One of the JCC’s most popular events last year was “7@nite,” an all-night Shavuot week program that features lectures, concerts, art exhibitions and other activities at the city’s seven synagogues. Co-sponsored by the JCC, the event, the brainchild of JDC Warsaw program director Monika Elliott, brought an estimated 10,000 people, mostly non-Jews, to Kazimierz.
7@nite will be repeated this year, in early June, and an equal or bigger crowd in expected, Ornstein says.
He says his parents “are proud that I’m involved in building Jewish life here.” Ornstein has applied for Polish citizenship. While many Jewish institutions in Poland are led by Americans or Israelis, “very soon,” he says of his impending Polish citizenship, “the JCC will have a Polish leader.”
The Torah Column
A few days before Passover last week, the readers of one weekly Krakow-based newspaper learned about the spiritual significance of the number four (the Four Cups of wine, the Four Questions, the Four Sons) in the seder.
The newspaper was Tygodnik Powszechny, a prominent intellectual — albeit small circulation — Catholic publication.
The author is Pawel Spiewak, a veteran professor of sociology at Warsaw University and recently appointed director of ZIH (Poland’s Jewish Historical Institute). He calls his weekly Torah column in Tygodnik Powszechny (Polish for general weekly), which he began writing four years ago, the only one by a Jewish author on a Jewish topic that appears on a weekly basis in any Catholic publication — “anywhere.”
In an upfront page of the newspaper that he shares with two priests, Spiewak has written about the Torah portion of the week, upcoming Jewish holidays, and, since the start of the current Jewish year, the Oral Law’s Pirkei Avot collection of ethical aphorisms.
“The Hebrew Bible is the Holy Book also for Christians. However, they have little knowledge of how it has been interpreted in Jewish thought,” says Piotr Mucharski, editor-in-chief of Tygodnik Powszechny. “We want to give them the opportunity to get to know something about [the Jewish] tradition.”
Spiewak says his words are probably the only Jewish perspective that the paper’s readers — “big-city intellectuals” — receive on a regular basis. He calls his column another sign of post-communist Polish openness to Judaism, and of some Catholics’ growing ecumenical stance. “It’s obvious,” he says.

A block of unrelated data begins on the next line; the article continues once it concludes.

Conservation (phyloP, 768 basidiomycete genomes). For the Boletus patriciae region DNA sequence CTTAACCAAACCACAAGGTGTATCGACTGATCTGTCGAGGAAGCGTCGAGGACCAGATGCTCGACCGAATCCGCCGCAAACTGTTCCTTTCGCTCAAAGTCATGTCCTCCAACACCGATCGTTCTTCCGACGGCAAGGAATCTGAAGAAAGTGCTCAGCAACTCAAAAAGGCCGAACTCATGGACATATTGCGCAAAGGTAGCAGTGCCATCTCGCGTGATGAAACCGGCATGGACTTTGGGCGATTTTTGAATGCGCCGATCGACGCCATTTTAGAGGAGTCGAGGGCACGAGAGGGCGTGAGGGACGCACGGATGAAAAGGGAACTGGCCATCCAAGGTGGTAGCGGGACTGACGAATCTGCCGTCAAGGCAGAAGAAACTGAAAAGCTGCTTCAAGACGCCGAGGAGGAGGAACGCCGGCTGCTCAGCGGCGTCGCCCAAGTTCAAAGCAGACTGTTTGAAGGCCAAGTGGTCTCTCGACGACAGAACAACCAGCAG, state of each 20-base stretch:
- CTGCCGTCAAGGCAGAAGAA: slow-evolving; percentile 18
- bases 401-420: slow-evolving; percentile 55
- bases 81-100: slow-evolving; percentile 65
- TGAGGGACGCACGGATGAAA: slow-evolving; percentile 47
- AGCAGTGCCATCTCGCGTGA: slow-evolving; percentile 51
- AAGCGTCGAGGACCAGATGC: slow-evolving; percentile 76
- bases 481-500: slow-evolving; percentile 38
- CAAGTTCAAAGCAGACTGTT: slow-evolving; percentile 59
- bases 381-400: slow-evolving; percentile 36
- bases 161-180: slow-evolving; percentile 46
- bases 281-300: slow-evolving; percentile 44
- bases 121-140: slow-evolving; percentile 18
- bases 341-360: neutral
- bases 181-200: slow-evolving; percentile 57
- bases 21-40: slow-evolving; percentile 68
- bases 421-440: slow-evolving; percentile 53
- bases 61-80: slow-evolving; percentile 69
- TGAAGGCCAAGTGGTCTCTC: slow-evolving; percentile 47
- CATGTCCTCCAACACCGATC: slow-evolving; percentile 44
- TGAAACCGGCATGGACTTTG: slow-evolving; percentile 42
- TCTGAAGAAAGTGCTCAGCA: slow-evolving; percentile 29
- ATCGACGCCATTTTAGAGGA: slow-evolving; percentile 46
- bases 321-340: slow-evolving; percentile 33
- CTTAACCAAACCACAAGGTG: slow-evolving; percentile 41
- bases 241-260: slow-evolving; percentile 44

A native of Poland who learned Bible stories as a youth from his Christian mother (his father is Jewish), Spiewak is a longtime writer on Jewish subjects, an identified member of the Jewish community, and, as head of ZIH, a leader and spokesman for the community. With mixed religious roots, he is typical in Poland, where Jewish identity is fluid and a growing number of individuals with so-called Jewish roots are active members of the Jewish community.
“I’m writing as a Jew,” he says.
Spiewak pitched the idea of a weekly Torah column four years ago to the editors of Tygodnik Powszechny, a progressive Catholic publication that is affiliated with, but not published by, the Church. The paper was suspended by government authorities briefly in the 1950s, and was an open opponent of Communism in the Solidarity Movement of the 1980s.
He says he was told two years ago by the editors that he has a place at the paper as long as he wants.
“More and more people in Poland recognize the worth of the Jewish presence in our history,” Mucharski says. “I’m sure that this is the attitude of our readers.”
The newspaper’s readership is “enthusiastic” about Spiewak’s column,” Mucharski says. “We receive many letters in which people ask whether Pawel Spiewak’s texts will be published as a book.”
Spiewak’s interest in Torah (he was largely self-taught as an adult) has led to a book of summary of Jewish commentators on Genesis, an upcoming book on the whole Torah, a radio show on biblical subjects and a dramatized series of productions about Torah personalities at a Warsaw theater.
“The Torah is life. You can’t live without the Bible,” he says he tells his university students. He says his outreach to a Catholic readership is “definitely a responsibility.”